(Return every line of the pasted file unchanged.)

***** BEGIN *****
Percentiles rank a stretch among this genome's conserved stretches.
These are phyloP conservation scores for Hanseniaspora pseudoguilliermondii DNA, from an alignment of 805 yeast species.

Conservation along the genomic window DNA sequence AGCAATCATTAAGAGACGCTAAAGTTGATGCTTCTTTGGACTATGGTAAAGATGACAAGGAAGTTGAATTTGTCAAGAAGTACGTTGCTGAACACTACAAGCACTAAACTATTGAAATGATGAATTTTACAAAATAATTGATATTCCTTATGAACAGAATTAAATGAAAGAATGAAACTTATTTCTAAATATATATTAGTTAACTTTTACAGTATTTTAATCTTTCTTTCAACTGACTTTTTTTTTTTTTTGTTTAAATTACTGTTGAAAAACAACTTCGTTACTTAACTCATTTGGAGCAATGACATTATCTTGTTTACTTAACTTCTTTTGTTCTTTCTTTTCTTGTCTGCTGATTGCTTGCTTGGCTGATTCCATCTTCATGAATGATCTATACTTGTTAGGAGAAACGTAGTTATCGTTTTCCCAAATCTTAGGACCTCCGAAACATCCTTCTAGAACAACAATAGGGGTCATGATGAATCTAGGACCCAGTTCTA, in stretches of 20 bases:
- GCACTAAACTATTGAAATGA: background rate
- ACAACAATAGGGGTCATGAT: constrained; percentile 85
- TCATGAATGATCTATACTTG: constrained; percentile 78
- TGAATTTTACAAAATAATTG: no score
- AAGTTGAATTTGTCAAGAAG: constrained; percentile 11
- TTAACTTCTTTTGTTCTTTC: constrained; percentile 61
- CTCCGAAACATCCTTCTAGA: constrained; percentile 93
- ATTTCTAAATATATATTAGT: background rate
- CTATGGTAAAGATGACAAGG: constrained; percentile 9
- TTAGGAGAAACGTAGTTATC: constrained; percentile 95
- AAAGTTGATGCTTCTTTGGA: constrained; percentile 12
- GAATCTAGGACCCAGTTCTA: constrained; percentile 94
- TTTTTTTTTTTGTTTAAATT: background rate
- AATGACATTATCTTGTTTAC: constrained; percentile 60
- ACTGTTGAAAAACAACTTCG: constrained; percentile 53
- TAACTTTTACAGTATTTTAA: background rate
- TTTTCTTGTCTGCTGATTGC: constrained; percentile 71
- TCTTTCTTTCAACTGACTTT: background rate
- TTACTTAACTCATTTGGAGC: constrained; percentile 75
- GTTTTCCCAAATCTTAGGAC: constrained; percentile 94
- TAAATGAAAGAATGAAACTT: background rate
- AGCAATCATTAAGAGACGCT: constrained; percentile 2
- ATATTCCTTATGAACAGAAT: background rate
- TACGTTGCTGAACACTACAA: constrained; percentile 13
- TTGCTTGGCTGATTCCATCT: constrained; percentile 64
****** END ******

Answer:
Percentiles rank a stretch among this genome's conserved stretches.
These are phyloP conservation scores for Hanseniaspora pseudoguilliermondii DNA, from an alignment of 805 yeast species.

Conservation along the genomic window DNA sequence AGCAATCATTAAGAGACGCTAAAGTTGATGCTTCTTTGGACTATGGTAAAGATGACAAGGAAGTTGAATTTGTCAAGAAGTACGTTGCTGAACACTACAAGCACTAAACTATTGAAATGATGAATTTTACAAAATAATTGATATTCCTTATGAACAGAATTAAATGAAAGAATGAAACTTATTTCTAAATATATATTAGTTAACTTTTACAGTATTTTAATCTTTCTTTCAACTGACTTTTTTTTTTTTTTGTTTAAATTACTGTTGAAAAACAACTTCGTTACTTAACTCATTTGGAGCAATGACATTATCTTGTTTACTTAACTTCTTTTGTTCTTTCTTTTCTTGTCTGCTGATTGCTTGCTTGGCTGATTCCATCTTCATGAATGATCTATACTTGTTAGGAGAAACGTAGTTATCGTTTTCCCAAATCTTAGGACCTCCGAAACATCCTTCTAGAACAACAATAGGGGTCATGATGAATCTAGGACCCAGTTCTA, in stretches of 20 bases:
- GCACTAAACTATTGAAATGA: background rate
- ACAACAATAGGGGTCATGAT: constrained; percentile 85
- TCATGAATGATCTATACTTG: constrained; percentile 78
- TGAATTTTACAAAATAATTG: no score
- AAGTTGAATTTGTCAAGAAG: constrained; percentile 11
- TTAACTTCTTTTGTTCTTTC: constrained; percentile 61
- CTCCGAAACATCCTTCTAGA: constrained; percentile 93
- ATTTCTAAATATATATTAGT: background rate
- CTATGGTAAAGATGACAAGG: constrained; percentile 9
- TTAGGAGAAACGTAGTTATC: constrained; percentile 95
- AAAGTTGATGCTTCTTTGGA: constrained; percentile 12
- GAATCTAGGACCCAGTTCTA: constrained; percentile 94
- TTTTTTTTTTTGTTTAAATT: background rate
- AATGACATTATCTTGTTTAC: constrained; percentile 60
- ACTGTTGAAAAACAACTTCG: constrained; percentile 53
- TAACTTTTACAGTATTTTAA: background rate
- TTTTCTTGTCTGCTGATTGC: constrained; percentile 71
- TCTTTCTTTCAACTGACTTT: background rate
- TTACTTAACTCATTTGGAGC: constrained; percentile 75
- GTTTTCCCAAATCTTAGGAC: constrained; percentile 94
- TAAATGAAAGAATGAAACTT: background rate
- AGCAATCATTAAGAGACGCT: constrained; percentile 2
- ATATTCCTTATGAACAGAAT: background rate
- TACGTTGCTGAACACTACAA: constrained; percentile 13
- TTGCTTGGCTGATTCCATCT: constrained; percentile 64